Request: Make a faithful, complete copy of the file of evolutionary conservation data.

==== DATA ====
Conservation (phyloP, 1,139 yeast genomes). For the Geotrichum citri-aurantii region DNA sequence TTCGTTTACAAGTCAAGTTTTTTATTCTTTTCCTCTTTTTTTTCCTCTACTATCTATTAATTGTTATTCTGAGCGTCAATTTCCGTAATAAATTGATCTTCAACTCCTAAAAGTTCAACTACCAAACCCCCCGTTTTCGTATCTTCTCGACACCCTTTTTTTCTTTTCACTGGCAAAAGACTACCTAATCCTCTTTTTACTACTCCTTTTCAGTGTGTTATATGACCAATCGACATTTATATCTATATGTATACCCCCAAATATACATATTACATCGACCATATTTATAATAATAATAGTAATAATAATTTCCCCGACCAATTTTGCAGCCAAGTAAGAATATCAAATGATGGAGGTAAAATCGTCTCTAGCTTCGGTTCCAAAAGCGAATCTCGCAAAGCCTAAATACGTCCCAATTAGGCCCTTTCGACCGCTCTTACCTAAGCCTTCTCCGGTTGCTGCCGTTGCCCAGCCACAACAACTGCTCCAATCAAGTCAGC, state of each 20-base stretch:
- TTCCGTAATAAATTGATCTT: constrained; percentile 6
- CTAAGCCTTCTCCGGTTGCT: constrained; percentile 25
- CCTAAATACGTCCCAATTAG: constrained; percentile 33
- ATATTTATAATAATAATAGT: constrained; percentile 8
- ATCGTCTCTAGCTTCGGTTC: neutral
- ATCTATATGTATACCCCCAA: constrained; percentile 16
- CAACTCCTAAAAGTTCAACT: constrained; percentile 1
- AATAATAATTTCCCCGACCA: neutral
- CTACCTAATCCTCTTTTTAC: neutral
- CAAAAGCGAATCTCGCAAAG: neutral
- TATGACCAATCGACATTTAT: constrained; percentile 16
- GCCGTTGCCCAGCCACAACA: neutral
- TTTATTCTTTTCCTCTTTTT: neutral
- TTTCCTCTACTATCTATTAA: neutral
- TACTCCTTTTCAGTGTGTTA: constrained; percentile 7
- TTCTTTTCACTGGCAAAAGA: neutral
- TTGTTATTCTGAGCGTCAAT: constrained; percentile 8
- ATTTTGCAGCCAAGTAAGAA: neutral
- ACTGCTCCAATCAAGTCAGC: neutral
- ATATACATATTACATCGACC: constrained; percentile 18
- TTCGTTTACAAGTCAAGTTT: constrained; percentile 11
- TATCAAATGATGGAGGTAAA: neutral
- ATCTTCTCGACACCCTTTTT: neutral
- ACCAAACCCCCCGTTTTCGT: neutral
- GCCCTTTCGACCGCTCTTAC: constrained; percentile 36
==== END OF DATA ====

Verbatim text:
Conservation (phyloP, 1,139 yeast genomes). For the Geotrichum citri-aurantii region DNA sequence TTCGTTTACAAGTCAAGTTTTTTATTCTTTTCCTCTTTTTTTTCCTCTACTATCTATTAATTGTTATTCTGAGCGTCAATTTCCGTAATAAATTGATCTTCAACTCCTAAAAGTTCAACTACCAAACCCCCCGTTTTCGTATCTTCTCGACACCCTTTTTTTCTTTTCACTGGCAAAAGACTACCTAATCCTCTTTTTACTACTCCTTTTCAGTGTGTTATATGACCAATCGACATTTATATCTATATGTATACCCCCAAATATACATATTACATCGACCATATTTATAATAATAATAGTAATAATAATTTCCCCGACCAATTTTGCAGCCAAGTAAGAATATCAAATGATGGAGGTAAAATCGTCTCTAGCTTCGGTTCCAAAAGCGAATCTCGCAAAGCCTAAATACGTCCCAATTAGGCCCTTTCGACCGCTCTTACCTAAGCCTTCTCCGGTTGCTGCCGTTGCCCAGCCACAACAACTGCTCCAATCAAGTCAGC, state of each 20-base stretch:
- TTCCGTAATAAATTGATCTT: constrained; percentile 6
- CTAAGCCTTCTCCGGTTGCT: constrained; percentile 25
- CCTAAATACGTCCCAATTAG: constrained; percentile 33
- ATATTTATAATAATAATAGT: constrained; percentile 8
- ATCGTCTCTAGCTTCGGTTC: neutral
- ATCTATATGTATACCCCCAA: constrained; percentile 16
- CAACTCCTAAAAGTTCAACT: constrained; percentile 1
- AATAATAATTTCCCCGACCA: neutral
- CTACCTAATCCTCTTTTTAC: neutral
- CAAAAGCGAATCTCGCAAAG: neutral
- TATGACCAATCGACATTTAT: constrained; percentile 16
- GCCGTTGCCCAGCCACAACA: neutral
- TTTATTCTTTTCCTCTTTTT: neutral
- TTTCCTCTACTATCTATTAA: neutral
- TACTCCTTTTCAGTGTGTTA: constrained; percentile 7
- TTCTTTTCACTGGCAAAAGA: neutral
- TTGTTATTCTGAGCGTCAAT: constrained; percentile 8
- ATTTTGCAGCCAAGTAAGAA: neutral
- ACTGCTCCAATCAAGTCAGC: neutral
- ATATACATATTACATCGACC: constrained; percentile 18
- TTCGTTTACAAGTCAAGTTT: constrained; percentile 11
- TATCAAATGATGGAGGTAAA: neutral
- ATCTTCTCGACACCCTTTTT: neutral
- ACCAAACCCCCCGTTTTCGT: neutral
- GCCCTTTCGACCGCTCTTAC: constrained; percentile 36